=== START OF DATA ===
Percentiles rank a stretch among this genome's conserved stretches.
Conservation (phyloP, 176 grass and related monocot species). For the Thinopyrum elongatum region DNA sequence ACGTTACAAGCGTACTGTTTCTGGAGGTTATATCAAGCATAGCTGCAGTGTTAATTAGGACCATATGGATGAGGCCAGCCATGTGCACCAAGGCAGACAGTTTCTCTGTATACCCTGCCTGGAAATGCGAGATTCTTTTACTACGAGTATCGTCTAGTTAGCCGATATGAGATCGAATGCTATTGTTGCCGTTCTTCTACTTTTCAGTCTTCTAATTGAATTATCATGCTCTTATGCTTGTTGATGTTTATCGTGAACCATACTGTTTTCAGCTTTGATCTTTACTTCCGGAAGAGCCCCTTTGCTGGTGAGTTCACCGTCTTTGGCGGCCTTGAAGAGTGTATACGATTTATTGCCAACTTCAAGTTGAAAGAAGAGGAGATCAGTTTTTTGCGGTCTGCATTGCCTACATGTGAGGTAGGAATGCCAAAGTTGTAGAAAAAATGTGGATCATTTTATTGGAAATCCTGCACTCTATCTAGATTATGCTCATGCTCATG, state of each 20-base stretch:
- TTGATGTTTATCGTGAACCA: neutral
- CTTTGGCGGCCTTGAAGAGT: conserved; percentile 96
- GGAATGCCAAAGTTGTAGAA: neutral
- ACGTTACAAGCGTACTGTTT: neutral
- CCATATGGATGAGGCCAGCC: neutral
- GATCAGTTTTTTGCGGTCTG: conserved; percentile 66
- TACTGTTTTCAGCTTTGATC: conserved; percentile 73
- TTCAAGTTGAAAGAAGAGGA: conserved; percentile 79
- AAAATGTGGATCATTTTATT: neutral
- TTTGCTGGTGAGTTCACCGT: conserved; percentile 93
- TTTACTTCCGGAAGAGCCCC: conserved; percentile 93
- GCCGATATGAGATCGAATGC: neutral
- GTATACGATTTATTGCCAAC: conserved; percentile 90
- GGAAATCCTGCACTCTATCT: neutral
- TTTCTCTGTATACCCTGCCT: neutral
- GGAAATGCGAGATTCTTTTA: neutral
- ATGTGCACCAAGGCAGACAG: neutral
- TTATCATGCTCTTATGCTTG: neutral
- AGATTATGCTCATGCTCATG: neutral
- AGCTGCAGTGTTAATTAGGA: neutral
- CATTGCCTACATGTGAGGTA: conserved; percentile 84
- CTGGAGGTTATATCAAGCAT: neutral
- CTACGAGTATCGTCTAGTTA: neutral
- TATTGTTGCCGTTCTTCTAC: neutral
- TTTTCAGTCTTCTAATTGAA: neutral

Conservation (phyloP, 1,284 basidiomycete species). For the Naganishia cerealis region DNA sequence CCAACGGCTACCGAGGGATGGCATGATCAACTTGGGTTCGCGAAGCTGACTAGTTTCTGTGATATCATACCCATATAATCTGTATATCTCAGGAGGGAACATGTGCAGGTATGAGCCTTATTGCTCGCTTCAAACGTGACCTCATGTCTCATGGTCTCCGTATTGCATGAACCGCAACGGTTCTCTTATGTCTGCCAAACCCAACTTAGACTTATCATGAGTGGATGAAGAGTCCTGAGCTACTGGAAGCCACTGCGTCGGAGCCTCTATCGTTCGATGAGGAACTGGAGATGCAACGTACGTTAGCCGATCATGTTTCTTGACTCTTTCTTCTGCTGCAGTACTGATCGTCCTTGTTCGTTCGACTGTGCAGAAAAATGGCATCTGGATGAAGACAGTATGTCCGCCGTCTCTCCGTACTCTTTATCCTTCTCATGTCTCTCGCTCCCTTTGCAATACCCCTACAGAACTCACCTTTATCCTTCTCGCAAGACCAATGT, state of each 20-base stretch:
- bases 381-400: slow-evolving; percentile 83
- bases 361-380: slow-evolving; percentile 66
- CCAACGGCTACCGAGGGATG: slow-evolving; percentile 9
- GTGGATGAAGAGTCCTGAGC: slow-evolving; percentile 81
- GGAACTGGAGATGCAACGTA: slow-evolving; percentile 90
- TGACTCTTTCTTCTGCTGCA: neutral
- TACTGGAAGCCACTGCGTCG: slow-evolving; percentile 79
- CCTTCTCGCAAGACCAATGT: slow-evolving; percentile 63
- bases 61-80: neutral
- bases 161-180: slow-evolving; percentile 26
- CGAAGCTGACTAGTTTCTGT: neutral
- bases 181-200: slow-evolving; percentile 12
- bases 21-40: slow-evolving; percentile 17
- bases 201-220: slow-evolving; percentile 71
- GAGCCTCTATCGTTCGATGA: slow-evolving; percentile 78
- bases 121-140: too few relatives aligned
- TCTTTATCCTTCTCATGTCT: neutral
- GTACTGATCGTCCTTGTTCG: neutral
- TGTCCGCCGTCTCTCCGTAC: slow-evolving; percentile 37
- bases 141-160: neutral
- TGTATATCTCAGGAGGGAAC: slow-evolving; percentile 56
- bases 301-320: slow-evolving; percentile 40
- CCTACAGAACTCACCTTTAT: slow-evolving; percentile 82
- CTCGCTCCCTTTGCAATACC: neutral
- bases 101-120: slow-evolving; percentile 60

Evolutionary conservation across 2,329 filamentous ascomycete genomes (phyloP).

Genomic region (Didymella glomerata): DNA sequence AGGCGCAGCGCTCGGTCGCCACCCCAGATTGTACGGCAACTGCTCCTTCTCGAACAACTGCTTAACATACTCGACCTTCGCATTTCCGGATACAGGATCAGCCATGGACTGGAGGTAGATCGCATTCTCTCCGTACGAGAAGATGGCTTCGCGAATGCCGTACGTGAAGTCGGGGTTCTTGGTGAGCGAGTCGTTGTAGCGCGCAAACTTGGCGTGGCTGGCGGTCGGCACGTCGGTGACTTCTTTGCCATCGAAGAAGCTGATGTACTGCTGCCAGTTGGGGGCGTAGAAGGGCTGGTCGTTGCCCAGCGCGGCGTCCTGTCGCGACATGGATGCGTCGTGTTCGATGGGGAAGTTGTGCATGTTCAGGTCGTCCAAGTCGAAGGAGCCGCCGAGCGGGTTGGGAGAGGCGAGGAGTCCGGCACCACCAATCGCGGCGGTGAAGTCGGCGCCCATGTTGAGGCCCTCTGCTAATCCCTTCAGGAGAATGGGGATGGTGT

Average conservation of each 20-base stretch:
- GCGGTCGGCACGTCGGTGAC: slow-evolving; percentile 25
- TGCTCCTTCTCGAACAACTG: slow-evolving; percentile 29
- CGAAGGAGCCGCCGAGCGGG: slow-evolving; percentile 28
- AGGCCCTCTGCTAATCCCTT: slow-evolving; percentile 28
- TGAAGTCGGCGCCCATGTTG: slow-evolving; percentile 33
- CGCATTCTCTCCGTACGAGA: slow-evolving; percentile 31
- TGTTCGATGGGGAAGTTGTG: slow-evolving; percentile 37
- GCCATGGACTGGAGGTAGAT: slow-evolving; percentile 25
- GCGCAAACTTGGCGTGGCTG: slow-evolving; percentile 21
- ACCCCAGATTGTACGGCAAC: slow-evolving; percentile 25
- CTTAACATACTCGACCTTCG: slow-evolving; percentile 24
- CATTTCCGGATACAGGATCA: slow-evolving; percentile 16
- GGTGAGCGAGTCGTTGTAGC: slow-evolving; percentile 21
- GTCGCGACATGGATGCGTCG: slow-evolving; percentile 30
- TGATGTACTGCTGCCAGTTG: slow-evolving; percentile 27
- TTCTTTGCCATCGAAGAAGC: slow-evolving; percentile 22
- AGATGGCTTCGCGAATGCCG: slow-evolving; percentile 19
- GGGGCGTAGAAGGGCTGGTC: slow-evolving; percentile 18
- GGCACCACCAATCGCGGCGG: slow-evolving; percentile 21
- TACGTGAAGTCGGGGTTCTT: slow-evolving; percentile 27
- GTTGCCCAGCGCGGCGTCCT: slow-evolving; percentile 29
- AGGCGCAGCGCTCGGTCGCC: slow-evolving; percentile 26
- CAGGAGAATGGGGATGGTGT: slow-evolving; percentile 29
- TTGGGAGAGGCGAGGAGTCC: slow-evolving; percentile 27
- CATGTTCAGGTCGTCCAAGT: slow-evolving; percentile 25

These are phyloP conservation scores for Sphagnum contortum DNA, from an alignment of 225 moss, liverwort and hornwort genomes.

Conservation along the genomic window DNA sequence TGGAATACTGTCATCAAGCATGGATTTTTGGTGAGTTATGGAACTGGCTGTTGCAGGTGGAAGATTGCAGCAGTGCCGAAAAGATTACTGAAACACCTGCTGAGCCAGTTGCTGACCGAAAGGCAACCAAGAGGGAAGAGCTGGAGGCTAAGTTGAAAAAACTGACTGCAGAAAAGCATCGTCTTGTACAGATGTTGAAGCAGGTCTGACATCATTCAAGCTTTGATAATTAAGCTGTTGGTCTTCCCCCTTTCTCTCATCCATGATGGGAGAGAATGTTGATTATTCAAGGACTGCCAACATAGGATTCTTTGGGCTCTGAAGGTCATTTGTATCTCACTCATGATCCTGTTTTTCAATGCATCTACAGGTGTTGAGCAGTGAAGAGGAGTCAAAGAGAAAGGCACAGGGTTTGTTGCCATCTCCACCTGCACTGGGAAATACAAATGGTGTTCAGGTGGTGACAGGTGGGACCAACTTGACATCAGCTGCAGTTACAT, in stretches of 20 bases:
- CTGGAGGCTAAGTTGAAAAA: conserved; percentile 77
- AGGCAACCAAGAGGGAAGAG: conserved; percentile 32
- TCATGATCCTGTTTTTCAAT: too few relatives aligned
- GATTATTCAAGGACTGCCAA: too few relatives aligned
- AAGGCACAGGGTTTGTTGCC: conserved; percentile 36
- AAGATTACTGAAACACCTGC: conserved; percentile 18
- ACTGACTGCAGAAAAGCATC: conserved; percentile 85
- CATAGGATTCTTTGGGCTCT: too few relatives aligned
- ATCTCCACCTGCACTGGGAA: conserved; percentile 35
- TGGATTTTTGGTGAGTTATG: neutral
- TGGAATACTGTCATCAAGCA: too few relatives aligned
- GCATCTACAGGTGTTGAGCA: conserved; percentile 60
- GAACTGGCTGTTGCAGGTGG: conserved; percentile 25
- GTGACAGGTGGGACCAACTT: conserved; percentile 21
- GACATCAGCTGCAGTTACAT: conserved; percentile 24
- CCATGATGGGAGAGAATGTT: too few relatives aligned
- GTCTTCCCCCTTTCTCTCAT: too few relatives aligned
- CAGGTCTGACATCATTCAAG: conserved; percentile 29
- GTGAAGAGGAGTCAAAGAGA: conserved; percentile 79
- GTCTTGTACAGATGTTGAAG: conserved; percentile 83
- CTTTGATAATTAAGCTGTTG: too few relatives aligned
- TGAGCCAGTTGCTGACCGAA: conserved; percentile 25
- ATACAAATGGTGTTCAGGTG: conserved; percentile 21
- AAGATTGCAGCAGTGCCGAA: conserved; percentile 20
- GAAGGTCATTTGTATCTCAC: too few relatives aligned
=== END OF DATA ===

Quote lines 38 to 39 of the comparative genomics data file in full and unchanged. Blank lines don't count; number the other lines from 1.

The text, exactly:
- bases 161-180: slow-evolving; percentile 26
- CGAAGCTGACTAGTTTCTGT: neutral